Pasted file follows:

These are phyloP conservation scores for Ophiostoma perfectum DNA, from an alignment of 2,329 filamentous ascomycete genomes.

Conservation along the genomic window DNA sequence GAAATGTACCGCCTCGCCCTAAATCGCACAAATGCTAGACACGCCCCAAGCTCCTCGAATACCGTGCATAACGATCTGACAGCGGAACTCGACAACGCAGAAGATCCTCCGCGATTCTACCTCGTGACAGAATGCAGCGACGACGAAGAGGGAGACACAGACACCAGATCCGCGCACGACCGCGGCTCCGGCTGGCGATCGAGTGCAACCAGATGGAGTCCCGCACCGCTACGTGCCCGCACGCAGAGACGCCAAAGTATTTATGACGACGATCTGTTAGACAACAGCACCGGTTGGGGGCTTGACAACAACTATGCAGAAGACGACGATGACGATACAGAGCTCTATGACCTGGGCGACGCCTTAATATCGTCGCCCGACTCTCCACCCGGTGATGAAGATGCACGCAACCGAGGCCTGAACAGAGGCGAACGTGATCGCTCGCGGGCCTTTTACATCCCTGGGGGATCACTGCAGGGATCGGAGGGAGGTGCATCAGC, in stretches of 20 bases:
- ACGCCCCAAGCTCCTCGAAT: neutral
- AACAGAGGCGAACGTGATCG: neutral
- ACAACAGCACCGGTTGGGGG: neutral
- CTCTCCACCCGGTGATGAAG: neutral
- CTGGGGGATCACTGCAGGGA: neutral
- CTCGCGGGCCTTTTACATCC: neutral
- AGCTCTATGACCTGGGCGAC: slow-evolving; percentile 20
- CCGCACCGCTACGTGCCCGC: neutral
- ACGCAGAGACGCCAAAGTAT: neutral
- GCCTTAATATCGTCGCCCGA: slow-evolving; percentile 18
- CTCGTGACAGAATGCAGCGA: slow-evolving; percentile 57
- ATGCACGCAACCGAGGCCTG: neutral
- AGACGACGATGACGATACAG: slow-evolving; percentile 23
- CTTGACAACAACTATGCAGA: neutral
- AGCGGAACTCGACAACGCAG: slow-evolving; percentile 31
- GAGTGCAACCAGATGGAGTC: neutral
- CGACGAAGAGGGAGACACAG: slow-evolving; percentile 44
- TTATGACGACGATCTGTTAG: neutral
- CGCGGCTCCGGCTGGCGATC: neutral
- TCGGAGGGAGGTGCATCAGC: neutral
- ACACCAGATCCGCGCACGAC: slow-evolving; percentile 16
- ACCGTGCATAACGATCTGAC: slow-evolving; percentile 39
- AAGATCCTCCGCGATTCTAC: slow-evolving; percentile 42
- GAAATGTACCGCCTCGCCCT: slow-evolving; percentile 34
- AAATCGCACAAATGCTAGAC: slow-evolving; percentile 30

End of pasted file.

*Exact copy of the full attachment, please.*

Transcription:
These are phyloP conservation scores for Ophiostoma perfectum DNA, from an alignment of 2,329 filamentous ascomycete genomes.

Conservation along the genomic window DNA sequence GAAATGTACCGCCTCGCCCTAAATCGCACAAATGCTAGACACGCCCCAAGCTCCTCGAATACCGTGCATAACGATCTGACAGCGGAACTCGACAACGCAGAAGATCCTCCGCGATTCTACCTCGTGACAGAATGCAGCGACGACGAAGAGGGAGACACAGACACCAGATCCGCGCACGACCGCGGCTCCGGCTGGCGATCGAGTGCAACCAGATGGAGTCCCGCACCGCTACGTGCCCGCACGCAGAGACGCCAAAGTATTTATGACGACGATCTGTTAGACAACAGCACCGGTTGGGGGCTTGACAACAACTATGCAGAAGACGACGATGACGATACAGAGCTCTATGACCTGGGCGACGCCTTAATATCGTCGCCCGACTCTCCACCCGGTGATGAAGATGCACGCAACCGAGGCCTGAACAGAGGCGAACGTGATCGCTCGCGGGCCTTTTACATCCCTGGGGGATCACTGCAGGGATCGGAGGGAGGTGCATCAGC, in stretches of 20 bases:
- ACGCCCCAAGCTCCTCGAAT: neutral
- AACAGAGGCGAACGTGATCG: neutral
- ACAACAGCACCGGTTGGGGG: neutral
- CTCTCCACCCGGTGATGAAG: neutral
- CTGGGGGATCACTGCAGGGA: neutral
- CTCGCGGGCCTTTTACATCC: neutral
- AGCTCTATGACCTGGGCGAC: slow-evolving; percentile 20
- CCGCACCGCTACGTGCCCGC: neutral
- ACGCAGAGACGCCAAAGTAT: neutral
- GCCTTAATATCGTCGCCCGA: slow-evolving; percentile 18
- CTCGTGACAGAATGCAGCGA: slow-evolving; percentile 57
- ATGCACGCAACCGAGGCCTG: neutral
- AGACGACGATGACGATACAG: slow-evolving; percentile 23
- CTTGACAACAACTATGCAGA: neutral
- AGCGGAACTCGACAACGCAG: slow-evolving; percentile 31
- GAGTGCAACCAGATGGAGTC: neutral
- CGACGAAGAGGGAGACACAG: slow-evolving; percentile 44
- TTATGACGACGATCTGTTAG: neutral
- CGCGGCTCCGGCTGGCGATC: neutral
- TCGGAGGGAGGTGCATCAGC: neutral
- ACACCAGATCCGCGCACGAC: slow-evolving; percentile 16
- ACCGTGCATAACGATCTGAC: slow-evolving; percentile 39
- AAGATCCTCCGCGATTCTAC: slow-evolving; percentile 42
- GAAATGTACCGCCTCGCCCT: slow-evolving; percentile 34
- AAATCGCACAAATGCTAGAC: slow-evolving; percentile 30